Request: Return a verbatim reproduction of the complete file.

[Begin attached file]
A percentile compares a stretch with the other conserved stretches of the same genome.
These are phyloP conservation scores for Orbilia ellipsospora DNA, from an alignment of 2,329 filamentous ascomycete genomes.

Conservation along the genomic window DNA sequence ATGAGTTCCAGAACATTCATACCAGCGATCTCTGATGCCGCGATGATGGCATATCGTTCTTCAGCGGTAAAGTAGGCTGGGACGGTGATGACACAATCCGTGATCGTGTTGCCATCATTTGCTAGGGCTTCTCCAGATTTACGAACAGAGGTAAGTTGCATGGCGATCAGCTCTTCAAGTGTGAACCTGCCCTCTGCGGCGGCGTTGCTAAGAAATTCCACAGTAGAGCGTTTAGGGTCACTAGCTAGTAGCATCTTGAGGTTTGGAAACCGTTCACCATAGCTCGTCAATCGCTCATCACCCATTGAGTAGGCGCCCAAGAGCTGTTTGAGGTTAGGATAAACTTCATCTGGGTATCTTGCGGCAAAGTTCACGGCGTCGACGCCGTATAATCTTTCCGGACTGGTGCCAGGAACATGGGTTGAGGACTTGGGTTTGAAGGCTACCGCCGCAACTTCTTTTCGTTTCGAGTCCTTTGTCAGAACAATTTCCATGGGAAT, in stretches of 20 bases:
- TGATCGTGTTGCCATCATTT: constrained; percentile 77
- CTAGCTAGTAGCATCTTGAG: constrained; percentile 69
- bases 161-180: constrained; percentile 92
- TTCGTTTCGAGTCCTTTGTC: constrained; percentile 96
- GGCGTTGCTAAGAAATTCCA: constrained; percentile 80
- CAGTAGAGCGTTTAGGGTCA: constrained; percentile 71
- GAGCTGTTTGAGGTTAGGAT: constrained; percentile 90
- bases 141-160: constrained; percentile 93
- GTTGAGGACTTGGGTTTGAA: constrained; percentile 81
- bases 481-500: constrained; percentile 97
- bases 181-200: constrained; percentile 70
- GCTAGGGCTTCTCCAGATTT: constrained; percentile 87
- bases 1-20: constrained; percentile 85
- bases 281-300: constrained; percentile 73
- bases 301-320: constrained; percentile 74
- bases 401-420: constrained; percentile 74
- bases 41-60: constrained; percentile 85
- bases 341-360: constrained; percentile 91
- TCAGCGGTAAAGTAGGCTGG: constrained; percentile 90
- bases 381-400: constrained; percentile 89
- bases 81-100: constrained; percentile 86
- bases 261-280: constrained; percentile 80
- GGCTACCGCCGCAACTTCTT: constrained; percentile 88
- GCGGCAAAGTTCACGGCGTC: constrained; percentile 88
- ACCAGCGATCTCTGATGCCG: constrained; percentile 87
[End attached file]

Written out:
A percentile compares a stretch with the other conserved stretches of the same genome.
These are phyloP conservation scores for Orbilia ellipsospora DNA, from an alignment of 2,329 filamentous ascomycete genomes.

Conservation along the genomic window DNA sequence ATGAGTTCCAGAACATTCATACCAGCGATCTCTGATGCCGCGATGATGGCATATCGTTCTTCAGCGGTAAAGTAGGCTGGGACGGTGATGACACAATCCGTGATCGTGTTGCCATCATTTGCTAGGGCTTCTCCAGATTTACGAACAGAGGTAAGTTGCATGGCGATCAGCTCTTCAAGTGTGAACCTGCCCTCTGCGGCGGCGTTGCTAAGAAATTCCACAGTAGAGCGTTTAGGGTCACTAGCTAGTAGCATCTTGAGGTTTGGAAACCGTTCACCATAGCTCGTCAATCGCTCATCACCCATTGAGTAGGCGCCCAAGAGCTGTTTGAGGTTAGGATAAACTTCATCTGGGTATCTTGCGGCAAAGTTCACGGCGTCGACGCCGTATAATCTTTCCGGACTGGTGCCAGGAACATGGGTTGAGGACTTGGGTTTGAAGGCTACCGCCGCAACTTCTTTTCGTTTCGAGTCCTTTGTCAGAACAATTTCCATGGGAAT, in stretches of 20 bases:
- TGATCGTGTTGCCATCATTT: constrained; percentile 77
- CTAGCTAGTAGCATCTTGAG: constrained; percentile 69
- bases 161-180: constrained; percentile 92
- TTCGTTTCGAGTCCTTTGTC: constrained; percentile 96
- GGCGTTGCTAAGAAATTCCA: constrained; percentile 80
- CAGTAGAGCGTTTAGGGTCA: constrained; percentile 71
- GAGCTGTTTGAGGTTAGGAT: constrained; percentile 90
- bases 141-160: constrained; percentile 93
- GTTGAGGACTTGGGTTTGAA: constrained; percentile 81
- bases 481-500: constrained; percentile 97
- bases 181-200: constrained; percentile 70
- GCTAGGGCTTCTCCAGATTT: constrained; percentile 87
- bases 1-20: constrained; percentile 85
- bases 281-300: constrained; percentile 73
- bases 301-320: constrained; percentile 74
- bases 401-420: constrained; percentile 74
- bases 41-60: constrained; percentile 85
- bases 341-360: constrained; percentile 91
- TCAGCGGTAAAGTAGGCTGG: constrained; percentile 90
- bases 381-400: constrained; percentile 89
- bases 81-100: constrained; percentile 86
- bases 261-280: constrained; percentile 80
- GGCTACCGCCGCAACTTCTT: constrained; percentile 88
- GCGGCAAAGTTCACGGCGTC: constrained; percentile 88
- ACCAGCGATCTCTGATGCCG: constrained; percentile 87